U.S. Court of Appeal redefines DMCA safe harbor’s conditions (Viacom v. YouTube)

On 5 April 2012 the U.S. Court of Appeal for the 2nd circuit issued an important decision which redefined the conditions of liability of Online Service Providers (OSP) for third party content.

In this case, the plaintiffs – including Viacom International, the Football Association Premier League and various film studios and television networks – had brought an action against YouTube for the unauthorized reproduction and display on YouTube’s website of approximately 79,000 audiovisual clips, between 2005 and 2008 (specifically, before YouTube’s implementation by of its “Content ID” feature).

In a very much commented decision issued on June 2010, the United States District Court for the Southern District of New York had granted summary judgment to YouTube, holding that it was entitled to DMCA safe harbor, primarily because it was not found to have sufficient knowledge of specific and identifiable infringement of particular items.

On appeal, the 2nd circuit found that although the District Court had interpreted correctly the knowledge standard (as requiring knowledge or at least sufficient awareness of specific infringing activity), the Court had erred in several instances.

(1)        Knowledge standard: further jury consideration

First, the Court found, from the circumstances of the facts, that a reasonable jury might find that YouTube had actual knowledge, sufficient awareness or alternatively had made a “deliberate effort to avoid knowledge” (willful blindness) of specific infringing activity, making it liable for such activity.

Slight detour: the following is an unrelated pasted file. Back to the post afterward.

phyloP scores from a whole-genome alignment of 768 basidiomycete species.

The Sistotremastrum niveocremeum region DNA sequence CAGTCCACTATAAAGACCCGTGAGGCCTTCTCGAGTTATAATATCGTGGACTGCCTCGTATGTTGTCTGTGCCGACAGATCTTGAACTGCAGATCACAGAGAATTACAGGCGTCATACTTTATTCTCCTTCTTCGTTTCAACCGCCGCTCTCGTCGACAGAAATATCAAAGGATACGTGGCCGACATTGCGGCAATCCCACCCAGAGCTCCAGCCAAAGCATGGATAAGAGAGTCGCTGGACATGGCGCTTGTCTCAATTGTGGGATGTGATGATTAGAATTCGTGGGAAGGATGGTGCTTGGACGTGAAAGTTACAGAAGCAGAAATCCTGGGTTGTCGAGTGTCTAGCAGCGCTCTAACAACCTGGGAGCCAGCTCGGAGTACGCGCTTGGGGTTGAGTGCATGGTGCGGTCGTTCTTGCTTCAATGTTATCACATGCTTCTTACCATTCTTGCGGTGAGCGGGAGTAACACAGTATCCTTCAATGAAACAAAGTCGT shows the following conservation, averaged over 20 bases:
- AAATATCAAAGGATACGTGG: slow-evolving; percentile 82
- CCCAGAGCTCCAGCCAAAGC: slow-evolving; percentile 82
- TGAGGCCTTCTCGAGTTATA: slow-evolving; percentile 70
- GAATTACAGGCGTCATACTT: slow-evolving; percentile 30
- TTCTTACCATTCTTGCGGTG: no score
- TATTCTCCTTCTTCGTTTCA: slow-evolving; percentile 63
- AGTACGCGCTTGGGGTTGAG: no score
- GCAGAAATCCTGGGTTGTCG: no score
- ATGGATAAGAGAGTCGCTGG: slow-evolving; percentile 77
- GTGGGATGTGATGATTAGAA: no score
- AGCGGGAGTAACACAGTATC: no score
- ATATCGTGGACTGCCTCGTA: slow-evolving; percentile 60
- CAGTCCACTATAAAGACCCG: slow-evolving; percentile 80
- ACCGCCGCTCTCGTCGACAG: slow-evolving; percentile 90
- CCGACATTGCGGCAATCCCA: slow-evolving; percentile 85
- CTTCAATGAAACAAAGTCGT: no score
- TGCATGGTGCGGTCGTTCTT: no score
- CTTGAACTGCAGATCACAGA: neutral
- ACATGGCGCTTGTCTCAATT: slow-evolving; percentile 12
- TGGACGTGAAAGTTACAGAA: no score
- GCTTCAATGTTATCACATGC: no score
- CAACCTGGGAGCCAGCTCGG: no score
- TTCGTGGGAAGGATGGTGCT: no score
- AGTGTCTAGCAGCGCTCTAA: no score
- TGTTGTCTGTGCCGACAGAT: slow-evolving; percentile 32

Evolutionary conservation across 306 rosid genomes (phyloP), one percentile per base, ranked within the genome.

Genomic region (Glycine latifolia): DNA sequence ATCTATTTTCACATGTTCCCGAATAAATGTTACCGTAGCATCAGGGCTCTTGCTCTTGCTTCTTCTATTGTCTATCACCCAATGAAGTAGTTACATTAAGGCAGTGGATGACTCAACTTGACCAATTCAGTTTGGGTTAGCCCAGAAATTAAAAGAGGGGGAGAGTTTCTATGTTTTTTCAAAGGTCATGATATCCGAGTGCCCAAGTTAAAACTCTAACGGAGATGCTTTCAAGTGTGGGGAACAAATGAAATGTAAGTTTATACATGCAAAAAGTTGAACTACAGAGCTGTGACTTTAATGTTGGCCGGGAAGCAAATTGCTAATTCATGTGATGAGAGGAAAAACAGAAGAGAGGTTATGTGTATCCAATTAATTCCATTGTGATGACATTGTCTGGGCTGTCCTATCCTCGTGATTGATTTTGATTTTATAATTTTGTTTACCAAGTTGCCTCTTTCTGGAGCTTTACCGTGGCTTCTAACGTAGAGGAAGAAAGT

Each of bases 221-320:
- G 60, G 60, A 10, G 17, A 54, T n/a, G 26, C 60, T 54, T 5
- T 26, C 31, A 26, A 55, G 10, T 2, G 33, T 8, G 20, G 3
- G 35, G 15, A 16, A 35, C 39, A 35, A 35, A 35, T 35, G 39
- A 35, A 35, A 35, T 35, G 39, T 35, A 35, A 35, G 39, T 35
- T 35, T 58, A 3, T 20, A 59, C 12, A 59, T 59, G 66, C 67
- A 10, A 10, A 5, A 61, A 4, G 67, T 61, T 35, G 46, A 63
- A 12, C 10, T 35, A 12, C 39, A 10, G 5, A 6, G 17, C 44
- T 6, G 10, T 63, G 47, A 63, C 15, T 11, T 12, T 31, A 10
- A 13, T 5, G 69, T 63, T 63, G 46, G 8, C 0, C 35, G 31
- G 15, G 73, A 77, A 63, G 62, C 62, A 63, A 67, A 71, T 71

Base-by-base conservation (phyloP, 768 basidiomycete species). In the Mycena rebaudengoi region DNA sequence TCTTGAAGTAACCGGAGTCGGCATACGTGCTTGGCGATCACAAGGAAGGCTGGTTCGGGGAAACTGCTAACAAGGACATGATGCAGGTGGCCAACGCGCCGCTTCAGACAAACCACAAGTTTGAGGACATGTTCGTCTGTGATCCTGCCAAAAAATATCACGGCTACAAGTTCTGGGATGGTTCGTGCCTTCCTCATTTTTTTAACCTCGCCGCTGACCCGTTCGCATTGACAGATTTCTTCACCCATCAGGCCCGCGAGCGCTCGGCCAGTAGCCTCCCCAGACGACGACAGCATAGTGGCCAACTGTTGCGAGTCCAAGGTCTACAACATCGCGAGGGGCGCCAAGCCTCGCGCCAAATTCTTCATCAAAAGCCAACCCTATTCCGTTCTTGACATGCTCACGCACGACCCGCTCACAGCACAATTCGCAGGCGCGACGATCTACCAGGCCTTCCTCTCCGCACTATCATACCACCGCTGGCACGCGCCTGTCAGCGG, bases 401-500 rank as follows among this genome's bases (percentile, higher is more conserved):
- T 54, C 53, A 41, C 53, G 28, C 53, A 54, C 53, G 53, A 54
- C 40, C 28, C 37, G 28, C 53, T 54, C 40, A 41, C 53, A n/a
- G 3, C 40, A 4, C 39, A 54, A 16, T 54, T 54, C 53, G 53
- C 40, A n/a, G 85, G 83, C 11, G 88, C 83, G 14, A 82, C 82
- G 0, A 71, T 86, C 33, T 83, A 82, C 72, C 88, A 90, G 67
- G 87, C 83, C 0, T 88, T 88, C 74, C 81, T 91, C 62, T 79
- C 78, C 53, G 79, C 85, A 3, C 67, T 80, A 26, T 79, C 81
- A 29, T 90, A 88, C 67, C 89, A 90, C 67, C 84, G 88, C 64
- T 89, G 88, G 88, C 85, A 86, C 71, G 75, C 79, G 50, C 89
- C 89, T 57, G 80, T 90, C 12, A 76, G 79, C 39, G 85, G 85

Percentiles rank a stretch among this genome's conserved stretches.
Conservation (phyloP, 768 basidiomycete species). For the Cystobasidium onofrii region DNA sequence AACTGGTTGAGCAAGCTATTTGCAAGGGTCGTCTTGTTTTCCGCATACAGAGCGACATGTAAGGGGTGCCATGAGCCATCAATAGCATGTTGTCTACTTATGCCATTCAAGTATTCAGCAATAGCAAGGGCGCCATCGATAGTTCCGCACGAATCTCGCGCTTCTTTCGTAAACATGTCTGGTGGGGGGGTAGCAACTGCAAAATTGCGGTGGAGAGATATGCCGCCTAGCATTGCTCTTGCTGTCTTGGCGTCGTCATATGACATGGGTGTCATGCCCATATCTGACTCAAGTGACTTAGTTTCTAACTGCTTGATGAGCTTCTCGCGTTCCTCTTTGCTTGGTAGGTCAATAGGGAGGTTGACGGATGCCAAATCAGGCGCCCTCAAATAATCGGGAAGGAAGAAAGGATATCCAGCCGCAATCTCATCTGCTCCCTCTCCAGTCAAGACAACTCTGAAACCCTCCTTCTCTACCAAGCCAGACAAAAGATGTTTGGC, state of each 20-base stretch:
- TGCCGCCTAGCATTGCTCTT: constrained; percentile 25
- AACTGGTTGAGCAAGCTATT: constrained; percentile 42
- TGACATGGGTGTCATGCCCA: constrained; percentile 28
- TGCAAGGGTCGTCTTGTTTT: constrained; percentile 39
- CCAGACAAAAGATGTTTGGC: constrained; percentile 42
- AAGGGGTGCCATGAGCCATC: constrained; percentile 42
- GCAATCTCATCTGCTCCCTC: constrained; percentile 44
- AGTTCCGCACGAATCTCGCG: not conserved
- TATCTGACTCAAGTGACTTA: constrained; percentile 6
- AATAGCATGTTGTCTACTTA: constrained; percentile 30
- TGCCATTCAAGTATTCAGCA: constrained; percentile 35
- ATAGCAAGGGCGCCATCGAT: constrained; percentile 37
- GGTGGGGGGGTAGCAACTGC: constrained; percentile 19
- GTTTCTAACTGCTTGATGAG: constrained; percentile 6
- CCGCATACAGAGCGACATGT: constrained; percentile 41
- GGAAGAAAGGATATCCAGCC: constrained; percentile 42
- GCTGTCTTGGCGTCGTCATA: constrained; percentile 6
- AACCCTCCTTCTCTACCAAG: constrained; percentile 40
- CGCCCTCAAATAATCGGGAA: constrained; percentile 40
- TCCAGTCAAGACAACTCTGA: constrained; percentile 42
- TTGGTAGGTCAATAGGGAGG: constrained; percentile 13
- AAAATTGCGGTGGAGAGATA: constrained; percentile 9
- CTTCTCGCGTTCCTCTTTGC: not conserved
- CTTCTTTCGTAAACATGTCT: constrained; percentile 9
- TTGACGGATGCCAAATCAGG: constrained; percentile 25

To reach this conclusion, the Court relied notably on internal communications and reports exchanged between some YouTube’s executives referring to specific copyrighted material that was not subsequently taken down.

(2) “Control” is different from “knowledge”

The Court further held that the District Court had erred in interpreting the “control” standard (also triggering OSPs’ liability under the DMCA) as requiring “item-specific knowledge”.

For the 2nd circuit, the exercise, notably, of a substantial influence on the activities of users – without necessarily acquiring knowledge of specific infringing activity – should be sufficient to trigger the liability of a service provider for the users over which such level of control was exercised. The Court thus reversed the order and remanded to the District Court for further findings on this point

(3)      YouTube might not qualify as a “host” for all its activities

Finally, the 9th circuit clarified that while three of the functions for which YouTube’s liability was searched (namely replication, playback and trans-coding) unquestionably fell under the “hosting” safe harbor (since they indeed occurred “by reason of a storage”), YouTube might not qualify as a “hosting provider” when selecting and licensing specific copyrighted material to a third party (“third party syndication” function). The Court thus remanded the case to the District Court for further consideration of these key aspects of the case.

The decision of the District Court on remand, if the parties decided to pursue their judicial battle, might have decisive consequences on the activities and conditions of the liability of third party content platforms. [Béatrice Martinet Farano]